The symptoms usually develop over time and the earlier you notice them, the higher the chances of making a quick recovery.
Here are the classic signs to look out for:
- Playing over your limits - You gamble with money you can't afford to lose and money that should be going towards essential expenses such as rent or a mortgage, utilities, groceries etc.
- More time and money spent gambling - You spend too much time gambling with increasing sums of money.
- Chasing your losses - You're trying to win back the money you've lost, believe you have special luck or abilities, or that you're due a change in luck.
- No more fun - You feel you need to play no matter what and you're constantly thinking of the next opportunity to gamble.
- Got to find money - You do or are willing to do anything to get money for gambling, including borrowing, cheating and stealing.
- Missing commitments - You're late to appointments, absent for increasing time periods from commitments such as work or school, call in sick more than average, and act secretive about your whereabouts.
- Personality changes - You exhibit frequent mood swings, seem worried, agitated or irritated, and you're sometimes in distress or depressed, with a tendency for manipulative or controlling behaviour.
- Bad finances - You're getting in debt and have no realistic way of paying it back.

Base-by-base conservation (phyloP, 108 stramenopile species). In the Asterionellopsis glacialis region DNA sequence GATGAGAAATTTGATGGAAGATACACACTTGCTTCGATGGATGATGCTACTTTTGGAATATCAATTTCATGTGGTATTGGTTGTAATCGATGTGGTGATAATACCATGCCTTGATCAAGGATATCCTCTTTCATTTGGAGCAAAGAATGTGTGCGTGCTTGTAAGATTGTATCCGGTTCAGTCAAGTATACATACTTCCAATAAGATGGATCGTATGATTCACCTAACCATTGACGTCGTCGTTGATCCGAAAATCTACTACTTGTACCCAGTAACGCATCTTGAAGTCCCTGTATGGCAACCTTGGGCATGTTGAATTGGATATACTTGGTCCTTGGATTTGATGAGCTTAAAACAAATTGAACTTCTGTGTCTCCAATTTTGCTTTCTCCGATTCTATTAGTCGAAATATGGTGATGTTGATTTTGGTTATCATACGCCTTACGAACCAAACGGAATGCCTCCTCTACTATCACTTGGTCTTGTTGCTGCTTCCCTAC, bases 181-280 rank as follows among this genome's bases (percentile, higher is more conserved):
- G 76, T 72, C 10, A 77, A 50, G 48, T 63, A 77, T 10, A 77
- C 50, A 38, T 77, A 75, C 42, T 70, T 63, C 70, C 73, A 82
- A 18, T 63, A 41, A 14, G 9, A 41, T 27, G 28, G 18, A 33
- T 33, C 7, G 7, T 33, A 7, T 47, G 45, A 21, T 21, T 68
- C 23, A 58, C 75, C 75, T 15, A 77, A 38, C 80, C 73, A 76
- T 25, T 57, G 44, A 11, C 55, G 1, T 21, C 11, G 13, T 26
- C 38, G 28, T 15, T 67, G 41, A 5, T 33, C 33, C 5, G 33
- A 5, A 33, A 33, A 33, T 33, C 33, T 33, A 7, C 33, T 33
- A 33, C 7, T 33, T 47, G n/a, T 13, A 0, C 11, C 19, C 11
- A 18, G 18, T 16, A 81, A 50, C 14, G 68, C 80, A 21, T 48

- Loved ones hurting - People close to you are suffering from your gambling and have pointed out you might have a problem.
Seek help immediately if the symptoms described apply to you. Acting in good time is the best possible thing you can do for your health and the wellbeing of those closest to you.
What to do if you have a problem
If you're displaying signs of problem gambling or addiction, there are many ways to take a step back or get the support you need.
Depending on how severe the problem is, you should either try to:
- tone down your gambling
- stop playing altogether
- seek professional help
Take a self-assessment test
Some gambling support organizations and online casinos offer a self-assessment test. It allows you to determine whether you may have a gambling problem, and how severe it is.
The Center for Problem Gambling's self-assessment tool walks you through 20 statements to determine your gambling risk level.